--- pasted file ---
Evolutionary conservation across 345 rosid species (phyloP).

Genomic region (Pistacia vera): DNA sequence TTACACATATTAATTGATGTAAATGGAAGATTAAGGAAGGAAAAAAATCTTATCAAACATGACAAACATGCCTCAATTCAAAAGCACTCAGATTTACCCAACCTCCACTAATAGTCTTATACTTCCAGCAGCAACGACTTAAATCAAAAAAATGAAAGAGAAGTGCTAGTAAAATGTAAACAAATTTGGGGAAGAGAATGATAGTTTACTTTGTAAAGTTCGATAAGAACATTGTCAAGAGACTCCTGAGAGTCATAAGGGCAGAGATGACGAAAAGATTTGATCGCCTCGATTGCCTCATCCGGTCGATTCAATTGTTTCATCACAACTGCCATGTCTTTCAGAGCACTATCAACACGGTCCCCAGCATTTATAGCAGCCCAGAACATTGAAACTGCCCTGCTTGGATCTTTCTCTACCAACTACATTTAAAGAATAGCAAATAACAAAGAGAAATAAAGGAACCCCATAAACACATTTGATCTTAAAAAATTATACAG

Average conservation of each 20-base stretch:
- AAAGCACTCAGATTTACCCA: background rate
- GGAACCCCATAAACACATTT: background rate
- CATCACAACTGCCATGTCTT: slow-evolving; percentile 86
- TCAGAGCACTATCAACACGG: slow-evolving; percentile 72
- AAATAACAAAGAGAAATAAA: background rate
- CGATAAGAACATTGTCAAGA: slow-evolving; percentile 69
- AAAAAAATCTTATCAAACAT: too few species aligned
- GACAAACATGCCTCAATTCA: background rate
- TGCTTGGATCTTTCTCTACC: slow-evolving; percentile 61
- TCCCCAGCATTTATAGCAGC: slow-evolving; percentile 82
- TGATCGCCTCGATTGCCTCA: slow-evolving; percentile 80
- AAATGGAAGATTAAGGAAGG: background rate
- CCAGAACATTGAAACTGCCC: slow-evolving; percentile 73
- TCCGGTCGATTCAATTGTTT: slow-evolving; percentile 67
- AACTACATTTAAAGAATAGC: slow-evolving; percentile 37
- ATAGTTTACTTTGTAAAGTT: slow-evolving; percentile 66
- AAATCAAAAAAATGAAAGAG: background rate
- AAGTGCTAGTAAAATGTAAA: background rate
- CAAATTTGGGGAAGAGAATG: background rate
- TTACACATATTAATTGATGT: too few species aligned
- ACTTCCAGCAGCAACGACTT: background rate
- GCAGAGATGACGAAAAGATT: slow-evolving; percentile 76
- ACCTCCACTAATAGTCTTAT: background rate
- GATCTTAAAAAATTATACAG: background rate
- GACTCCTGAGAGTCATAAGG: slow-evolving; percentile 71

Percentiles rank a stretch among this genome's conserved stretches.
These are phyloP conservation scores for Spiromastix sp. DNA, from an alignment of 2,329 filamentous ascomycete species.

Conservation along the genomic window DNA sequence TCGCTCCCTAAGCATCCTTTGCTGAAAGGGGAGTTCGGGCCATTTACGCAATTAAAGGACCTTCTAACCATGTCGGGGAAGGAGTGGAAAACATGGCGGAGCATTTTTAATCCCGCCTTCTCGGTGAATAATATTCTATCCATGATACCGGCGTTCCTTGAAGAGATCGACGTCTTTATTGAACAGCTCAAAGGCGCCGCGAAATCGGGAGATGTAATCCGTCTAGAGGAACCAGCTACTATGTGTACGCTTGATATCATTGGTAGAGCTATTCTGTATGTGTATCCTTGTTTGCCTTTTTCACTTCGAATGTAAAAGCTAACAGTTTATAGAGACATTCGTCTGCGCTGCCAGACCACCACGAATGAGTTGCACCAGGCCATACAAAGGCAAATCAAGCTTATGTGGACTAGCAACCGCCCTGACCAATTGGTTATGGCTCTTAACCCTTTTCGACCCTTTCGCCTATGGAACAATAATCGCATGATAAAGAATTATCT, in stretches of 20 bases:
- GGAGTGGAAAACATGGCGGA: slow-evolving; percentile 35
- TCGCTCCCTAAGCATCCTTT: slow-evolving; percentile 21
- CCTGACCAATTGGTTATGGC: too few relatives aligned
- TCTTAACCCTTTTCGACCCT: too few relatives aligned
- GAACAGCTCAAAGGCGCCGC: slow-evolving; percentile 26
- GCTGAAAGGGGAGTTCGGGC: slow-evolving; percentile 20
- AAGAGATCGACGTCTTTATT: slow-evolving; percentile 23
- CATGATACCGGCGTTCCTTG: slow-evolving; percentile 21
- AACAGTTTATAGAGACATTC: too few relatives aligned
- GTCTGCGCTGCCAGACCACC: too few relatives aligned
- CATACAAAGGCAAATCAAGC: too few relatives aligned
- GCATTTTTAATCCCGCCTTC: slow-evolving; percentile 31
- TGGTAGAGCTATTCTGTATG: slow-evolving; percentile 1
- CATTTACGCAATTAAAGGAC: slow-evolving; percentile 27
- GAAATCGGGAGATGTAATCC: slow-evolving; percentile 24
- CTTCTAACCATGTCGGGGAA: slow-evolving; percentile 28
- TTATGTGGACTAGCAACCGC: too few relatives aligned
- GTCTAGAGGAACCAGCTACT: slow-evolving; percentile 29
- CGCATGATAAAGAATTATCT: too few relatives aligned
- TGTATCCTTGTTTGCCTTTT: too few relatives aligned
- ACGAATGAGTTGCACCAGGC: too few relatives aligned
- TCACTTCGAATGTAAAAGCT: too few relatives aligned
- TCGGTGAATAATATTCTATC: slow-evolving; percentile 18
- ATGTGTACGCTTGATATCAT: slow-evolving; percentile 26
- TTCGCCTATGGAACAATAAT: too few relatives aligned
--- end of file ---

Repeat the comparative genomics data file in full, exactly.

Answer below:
Evolutionary conservation across 345 rosid species (phyloP).

Genomic region (Pistacia vera): DNA sequence TTACACATATTAATTGATGTAAATGGAAGATTAAGGAAGGAAAAAAATCTTATCAAACATGACAAACATGCCTCAATTCAAAAGCACTCAGATTTACCCAACCTCCACTAATAGTCTTATACTTCCAGCAGCAACGACTTAAATCAAAAAAATGAAAGAGAAGTGCTAGTAAAATGTAAACAAATTTGGGGAAGAGAATGATAGTTTACTTTGTAAAGTTCGATAAGAACATTGTCAAGAGACTCCTGAGAGTCATAAGGGCAGAGATGACGAAAAGATTTGATCGCCTCGATTGCCTCATCCGGTCGATTCAATTGTTTCATCACAACTGCCATGTCTTTCAGAGCACTATCAACACGGTCCCCAGCATTTATAGCAGCCCAGAACATTGAAACTGCCCTGCTTGGATCTTTCTCTACCAACTACATTTAAAGAATAGCAAATAACAAAGAGAAATAAAGGAACCCCATAAACACATTTGATCTTAAAAAATTATACAG

Average conservation of each 20-base stretch:
- AAAGCACTCAGATTTACCCA: background rate
- GGAACCCCATAAACACATTT: background rate
- CATCACAACTGCCATGTCTT: slow-evolving; percentile 86
- TCAGAGCACTATCAACACGG: slow-evolving; percentile 72
- AAATAACAAAGAGAAATAAA: background rate
- CGATAAGAACATTGTCAAGA: slow-evolving; percentile 69
- AAAAAAATCTTATCAAACAT: too few species aligned
- GACAAACATGCCTCAATTCA: background rate
- TGCTTGGATCTTTCTCTACC: slow-evolving; percentile 61
- TCCCCAGCATTTATAGCAGC: slow-evolving; percentile 82
- TGATCGCCTCGATTGCCTCA: slow-evolving; percentile 80
- AAATGGAAGATTAAGGAAGG: background rate
- CCAGAACATTGAAACTGCCC: slow-evolving; percentile 73
- TCCGGTCGATTCAATTGTTT: slow-evolving; percentile 67
- AACTACATTTAAAGAATAGC: slow-evolving; percentile 37
- ATAGTTTACTTTGTAAAGTT: slow-evolving; percentile 66
- AAATCAAAAAAATGAAAGAG: background rate
- AAGTGCTAGTAAAATGTAAA: background rate
- CAAATTTGGGGAAGAGAATG: background rate
- TTACACATATTAATTGATGT: too few species aligned
- ACTTCCAGCAGCAACGACTT: background rate
- GCAGAGATGACGAAAAGATT: slow-evolving; percentile 76
- ACCTCCACTAATAGTCTTAT: background rate
- GATCTTAAAAAATTATACAG: background rate
- GACTCCTGAGAGTCATAAGG: slow-evolving; percentile 71

Percentiles rank a stretch among this genome's conserved stretches.
These are phyloP conservation scores for Spiromastix sp. DNA, from an alignment of 2,329 filamentous ascomycete species.

Conservation along the genomic window DNA sequence TCGCTCCCTAAGCATCCTTTGCTGAAAGGGGAGTTCGGGCCATTTACGCAATTAAAGGACCTTCTAACCATGTCGGGGAAGGAGTGGAAAACATGGCGGAGCATTTTTAATCCCGCCTTCTCGGTGAATAATATTCTATCCATGATACCGGCGTTCCTTGAAGAGATCGACGTCTTTATTGAACAGCTCAAAGGCGCCGCGAAATCGGGAGATGTAATCCGTCTAGAGGAACCAGCTACTATGTGTACGCTTGATATCATTGGTAGAGCTATTCTGTATGTGTATCCTTGTTTGCCTTTTTCACTTCGAATGTAAAAGCTAACAGTTTATAGAGACATTCGTCTGCGCTGCCAGACCACCACGAATGAGTTGCACCAGGCCATACAAAGGCAAATCAAGCTTATGTGGACTAGCAACCGCCCTGACCAATTGGTTATGGCTCTTAACCCTTTTCGACCCTTTCGCCTATGGAACAATAATCGCATGATAAAGAATTATCT, in stretches of 20 bases:
- GGAGTGGAAAACATGGCGGA: slow-evolving; percentile 35
- TCGCTCCCTAAGCATCCTTT: slow-evolving; percentile 21
- CCTGACCAATTGGTTATGGC: too few relatives aligned
- TCTTAACCCTTTTCGACCCT: too few relatives aligned
- GAACAGCTCAAAGGCGCCGC: slow-evolving; percentile 26
- GCTGAAAGGGGAGTTCGGGC: slow-evolving; percentile 20
- AAGAGATCGACGTCTTTATT: slow-evolving; percentile 23
- CATGATACCGGCGTTCCTTG: slow-evolving; percentile 21
- AACAGTTTATAGAGACATTC: too few relatives aligned
- GTCTGCGCTGCCAGACCACC: too few relatives aligned
- CATACAAAGGCAAATCAAGC: too few relatives aligned
- GCATTTTTAATCCCGCCTTC: slow-evolving; percentile 31
- TGGTAGAGCTATTCTGTATG: slow-evolving; percentile 1
- CATTTACGCAATTAAAGGAC: slow-evolving; percentile 27
- GAAATCGGGAGATGTAATCC: slow-evolving; percentile 24
- CTTCTAACCATGTCGGGGAA: slow-evolving; percentile 28
- TTATGTGGACTAGCAACCGC: too few relatives aligned
- GTCTAGAGGAACCAGCTACT: slow-evolving; percentile 29
- CGCATGATAAAGAATTATCT: too few relatives aligned
- TGTATCCTTGTTTGCCTTTT: too few relatives aligned
- ACGAATGAGTTGCACCAGGC: too few relatives aligned
- TCACTTCGAATGTAAAAGCT: too few relatives aligned
- TCGGTGAATAATATTCTATC: slow-evolving; percentile 18
- ATGTGTACGCTTGATATCAT: slow-evolving; percentile 26
- TTCGCCTATGGAACAATAAT: too few relatives aligned